The other day, after visiting the Camp Fire near Paradise, California, Interior Secretary Ryan Zinke figured out who was to blame for the worst wildfire in California history, which has burned more than 105,000 acres, destroyed 12,600 homes, and killed at least 81 people (as of Wednesday morning, there are still more than 1,000 people unaccounted for). “I will lay this on the foot of environmental radicals who prevented us from managing the forests,” Zinke told Brietbart. “This is absolutely on them.”
This is of course bullshit. California is burning because industrialized nations of the world continue to dump CO2 into the atmosphere and the climate is getting warmer. In California, snow is melting earlier, wind patterns are changing, and forests and grasslands drying up (the average fire season is 84 days longer than it was in the 1970s). Just as important, more people are living in combustible places. Since the 1990s, 60% of new homes in California, Washington, and Oregon have been built in zones that high risk for wildfires. The result: more fires, more people and more homes at risk.
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But let’s play with Zinke’s assertion for a moment. Who exactly are the “environmental radicals” and “radical environmentalists” (he used both terms) he might be talking about? From the way Zinke growls utter distain when he says these phrases – it’s worth listening to the interview just to hear it – you would think that, in the weeks prior to the fire, crazed hordes of treehuggers had barricaded all the entrances to the rolling hills around Paradise, stopping the well-intentioned forest rangers from trimming up the trees, cleaning up the brush, and keeping the people safe.
Of course, there were no treehuggers stopping the Forest Service from managing the land (in fact, Butte County voted for Trump). By “environmental radicals,” Zinke was likely referring to well-schooled lawyers from organizations like The Wilderness Society who have raised questions about the wholesale the clear-cutting of forests by the timber industry. But those lawsuits have been few and far between. Federal records compiled by the Center for Biological Diversity show that about 7 percent of the vegetation management projects on Forest Service lands in California and Hawaii between 2009 and 2017 were challenged in court.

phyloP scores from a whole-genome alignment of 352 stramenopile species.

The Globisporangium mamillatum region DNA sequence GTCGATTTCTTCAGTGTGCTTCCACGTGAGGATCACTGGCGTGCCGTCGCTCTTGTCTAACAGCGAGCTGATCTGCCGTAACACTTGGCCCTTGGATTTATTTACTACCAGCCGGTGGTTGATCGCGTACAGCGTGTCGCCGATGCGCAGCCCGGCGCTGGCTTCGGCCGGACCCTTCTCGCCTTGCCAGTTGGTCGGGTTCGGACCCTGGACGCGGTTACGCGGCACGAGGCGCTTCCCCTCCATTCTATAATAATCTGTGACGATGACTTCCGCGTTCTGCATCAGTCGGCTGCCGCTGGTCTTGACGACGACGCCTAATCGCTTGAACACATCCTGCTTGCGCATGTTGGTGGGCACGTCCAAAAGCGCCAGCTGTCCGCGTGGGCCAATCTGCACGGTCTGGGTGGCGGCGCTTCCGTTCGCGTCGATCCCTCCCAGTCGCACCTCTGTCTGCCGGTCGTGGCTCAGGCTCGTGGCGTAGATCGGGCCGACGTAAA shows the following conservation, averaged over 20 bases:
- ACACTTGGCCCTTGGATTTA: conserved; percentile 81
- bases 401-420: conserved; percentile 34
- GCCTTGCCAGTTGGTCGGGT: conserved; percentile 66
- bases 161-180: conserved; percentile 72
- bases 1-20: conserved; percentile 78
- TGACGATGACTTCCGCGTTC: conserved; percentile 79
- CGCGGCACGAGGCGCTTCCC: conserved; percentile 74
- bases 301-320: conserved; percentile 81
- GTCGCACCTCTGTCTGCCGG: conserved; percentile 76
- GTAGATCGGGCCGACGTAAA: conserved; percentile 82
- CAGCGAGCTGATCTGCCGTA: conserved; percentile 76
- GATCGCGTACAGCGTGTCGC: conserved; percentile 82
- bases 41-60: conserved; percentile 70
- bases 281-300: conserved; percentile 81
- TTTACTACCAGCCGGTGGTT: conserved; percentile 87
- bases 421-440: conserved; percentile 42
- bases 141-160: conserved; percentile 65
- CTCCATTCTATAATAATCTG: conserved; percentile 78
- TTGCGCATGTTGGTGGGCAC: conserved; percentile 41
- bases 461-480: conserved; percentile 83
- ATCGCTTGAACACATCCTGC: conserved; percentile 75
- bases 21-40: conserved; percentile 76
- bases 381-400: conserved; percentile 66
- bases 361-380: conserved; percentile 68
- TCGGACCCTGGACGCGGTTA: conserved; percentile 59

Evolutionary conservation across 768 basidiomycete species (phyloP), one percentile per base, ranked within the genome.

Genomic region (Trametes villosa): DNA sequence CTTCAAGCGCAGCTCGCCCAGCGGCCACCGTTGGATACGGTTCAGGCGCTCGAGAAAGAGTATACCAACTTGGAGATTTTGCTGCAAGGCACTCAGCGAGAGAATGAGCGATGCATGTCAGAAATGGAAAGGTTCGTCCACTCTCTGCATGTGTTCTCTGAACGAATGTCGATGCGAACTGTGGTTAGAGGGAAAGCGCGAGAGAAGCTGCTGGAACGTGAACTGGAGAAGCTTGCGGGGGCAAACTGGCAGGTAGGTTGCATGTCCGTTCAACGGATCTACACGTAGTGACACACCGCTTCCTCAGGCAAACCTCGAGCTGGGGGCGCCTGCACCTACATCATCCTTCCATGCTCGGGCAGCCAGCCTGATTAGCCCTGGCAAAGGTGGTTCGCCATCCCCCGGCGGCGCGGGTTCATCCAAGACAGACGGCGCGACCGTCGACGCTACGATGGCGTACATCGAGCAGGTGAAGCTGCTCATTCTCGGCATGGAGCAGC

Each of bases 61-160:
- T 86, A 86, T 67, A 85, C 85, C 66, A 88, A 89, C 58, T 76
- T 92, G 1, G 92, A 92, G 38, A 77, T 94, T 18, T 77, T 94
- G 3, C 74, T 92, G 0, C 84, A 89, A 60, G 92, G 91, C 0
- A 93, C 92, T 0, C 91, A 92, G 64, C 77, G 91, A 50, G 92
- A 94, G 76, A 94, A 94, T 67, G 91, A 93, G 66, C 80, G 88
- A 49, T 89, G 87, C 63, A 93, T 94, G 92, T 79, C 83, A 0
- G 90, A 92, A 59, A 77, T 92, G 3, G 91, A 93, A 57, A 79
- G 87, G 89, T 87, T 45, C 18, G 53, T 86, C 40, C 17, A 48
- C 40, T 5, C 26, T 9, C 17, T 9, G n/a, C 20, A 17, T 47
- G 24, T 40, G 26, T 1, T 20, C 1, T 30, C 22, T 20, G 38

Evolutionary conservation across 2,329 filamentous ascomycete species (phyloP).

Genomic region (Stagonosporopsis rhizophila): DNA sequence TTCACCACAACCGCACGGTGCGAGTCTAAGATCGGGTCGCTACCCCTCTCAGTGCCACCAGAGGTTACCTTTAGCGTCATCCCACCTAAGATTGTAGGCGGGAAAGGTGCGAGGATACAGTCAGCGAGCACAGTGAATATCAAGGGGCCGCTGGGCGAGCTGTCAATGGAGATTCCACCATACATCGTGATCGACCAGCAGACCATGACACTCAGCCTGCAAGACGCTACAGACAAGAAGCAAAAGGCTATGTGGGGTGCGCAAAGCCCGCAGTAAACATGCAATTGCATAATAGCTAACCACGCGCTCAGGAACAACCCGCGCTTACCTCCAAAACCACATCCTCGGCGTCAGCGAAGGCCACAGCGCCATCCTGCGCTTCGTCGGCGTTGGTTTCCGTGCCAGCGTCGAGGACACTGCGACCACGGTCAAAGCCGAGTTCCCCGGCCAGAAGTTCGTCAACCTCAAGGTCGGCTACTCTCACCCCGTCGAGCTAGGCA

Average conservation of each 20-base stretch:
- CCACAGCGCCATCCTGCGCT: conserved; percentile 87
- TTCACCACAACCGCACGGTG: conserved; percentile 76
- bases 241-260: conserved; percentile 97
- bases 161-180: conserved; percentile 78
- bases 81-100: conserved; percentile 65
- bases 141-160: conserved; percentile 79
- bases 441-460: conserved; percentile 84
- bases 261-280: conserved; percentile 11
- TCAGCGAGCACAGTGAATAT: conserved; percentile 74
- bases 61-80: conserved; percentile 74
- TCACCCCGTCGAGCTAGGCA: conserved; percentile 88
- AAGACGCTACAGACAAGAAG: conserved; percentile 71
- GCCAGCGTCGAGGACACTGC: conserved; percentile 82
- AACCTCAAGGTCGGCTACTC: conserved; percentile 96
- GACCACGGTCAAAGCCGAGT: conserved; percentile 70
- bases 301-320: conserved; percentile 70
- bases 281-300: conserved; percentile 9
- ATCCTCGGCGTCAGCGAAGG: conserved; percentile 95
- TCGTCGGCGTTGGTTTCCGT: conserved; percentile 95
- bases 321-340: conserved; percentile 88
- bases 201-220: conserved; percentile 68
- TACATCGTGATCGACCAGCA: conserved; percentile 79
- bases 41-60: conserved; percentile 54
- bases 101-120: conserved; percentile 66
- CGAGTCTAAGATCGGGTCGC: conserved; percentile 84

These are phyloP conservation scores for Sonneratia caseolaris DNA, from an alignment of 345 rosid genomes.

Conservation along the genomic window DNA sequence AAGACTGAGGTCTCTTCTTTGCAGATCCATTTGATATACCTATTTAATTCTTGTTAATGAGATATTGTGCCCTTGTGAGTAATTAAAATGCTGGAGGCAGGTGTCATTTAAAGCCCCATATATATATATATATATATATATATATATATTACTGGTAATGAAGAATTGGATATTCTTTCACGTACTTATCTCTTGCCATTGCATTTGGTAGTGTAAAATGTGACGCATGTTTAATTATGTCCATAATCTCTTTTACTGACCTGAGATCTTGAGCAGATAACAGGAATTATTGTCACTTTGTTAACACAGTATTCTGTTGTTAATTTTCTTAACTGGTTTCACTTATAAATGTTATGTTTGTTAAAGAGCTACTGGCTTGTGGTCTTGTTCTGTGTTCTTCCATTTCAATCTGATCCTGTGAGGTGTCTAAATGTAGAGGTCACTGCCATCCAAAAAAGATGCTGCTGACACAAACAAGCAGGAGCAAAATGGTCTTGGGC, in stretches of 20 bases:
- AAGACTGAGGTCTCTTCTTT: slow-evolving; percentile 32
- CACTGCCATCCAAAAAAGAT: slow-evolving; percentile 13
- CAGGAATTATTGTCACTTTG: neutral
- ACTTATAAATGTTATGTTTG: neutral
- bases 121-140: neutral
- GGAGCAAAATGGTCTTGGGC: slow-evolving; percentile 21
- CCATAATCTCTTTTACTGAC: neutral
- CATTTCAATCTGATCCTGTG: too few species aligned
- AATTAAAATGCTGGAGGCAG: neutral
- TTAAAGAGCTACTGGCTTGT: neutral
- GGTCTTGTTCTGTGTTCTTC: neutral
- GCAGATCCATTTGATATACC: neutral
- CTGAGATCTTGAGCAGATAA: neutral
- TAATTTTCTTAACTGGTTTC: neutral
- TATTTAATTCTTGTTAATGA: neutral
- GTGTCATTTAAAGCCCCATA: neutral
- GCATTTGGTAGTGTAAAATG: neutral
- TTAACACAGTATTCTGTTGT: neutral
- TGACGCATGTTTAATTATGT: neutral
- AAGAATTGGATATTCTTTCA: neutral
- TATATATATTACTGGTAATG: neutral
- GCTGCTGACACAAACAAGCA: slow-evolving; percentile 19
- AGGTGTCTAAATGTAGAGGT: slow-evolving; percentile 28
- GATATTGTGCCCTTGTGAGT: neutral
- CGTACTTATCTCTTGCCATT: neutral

And not that logging would have prevented the Camp Fire anyway. The area around Paradise had burned in 2008 and much of the overgrowth had already been cleared away. “The Butte fire area was heavily post-fire logged nearly a decade ago,” Chad Hanson, a research ecologist with the Earth Island Institute’s John Muir Project, told the San Diego Union-Tribune. In fact, what caused the fire to spread so fast was the high winds and the density of homes and commercial structures, which allowed the fire to leapfrog from tinderbox to tinderbox.
But let’s give Zinke some credit. His comment does raise a provocative question: who exactly are the radical environmentalists of our time? After all, the scale of the risks the civilized world faces from climate change make the earlier environmental causes like litter and burning rivers seen almost trivial by comparison. But can you point to a single environmental or climate activist that would be considered “radical”? Who is the Mother Jones — or even the Edward Abbey — of the climate fight? Writer and activist Bill McKibben? The pipeline protestors at Standing Rock? Brave souls in Appalachia like the late Judy Bonds who laid down in front of bulldozers to stop mountains from being blown up for coal? Tim DeCristopher went to jail for protesting oil and gas auction in 2008. A handful of academics like Daniel Aldana Cohen, a sociology professor at the University of Pennsylvania, are raising important questions about social justice and the destructive nature of capitalism. The call for a Green New Deal, led by the Sunrise Movement and Rep.-elect Alexandria Ocasio-Cortez, is inspiring and ambitious and may grow into a powerful force in the coming years.
To call any of these people “environmental radicals,” however, is a stretch. In fact, given the scale of the risks we face from climate change, it’s much easier to argue that today’s climate activists are not radical enough. In addition to rethinking how we live in wildfire zones, the most important outcome of these tragic California fires may be rebuilding the climate movement with a sense of urgency and purpose that is commensurate with the dangers we face.
Or, to put it another way, maybe it’s time to school Zinke in what radical environmentalism really means.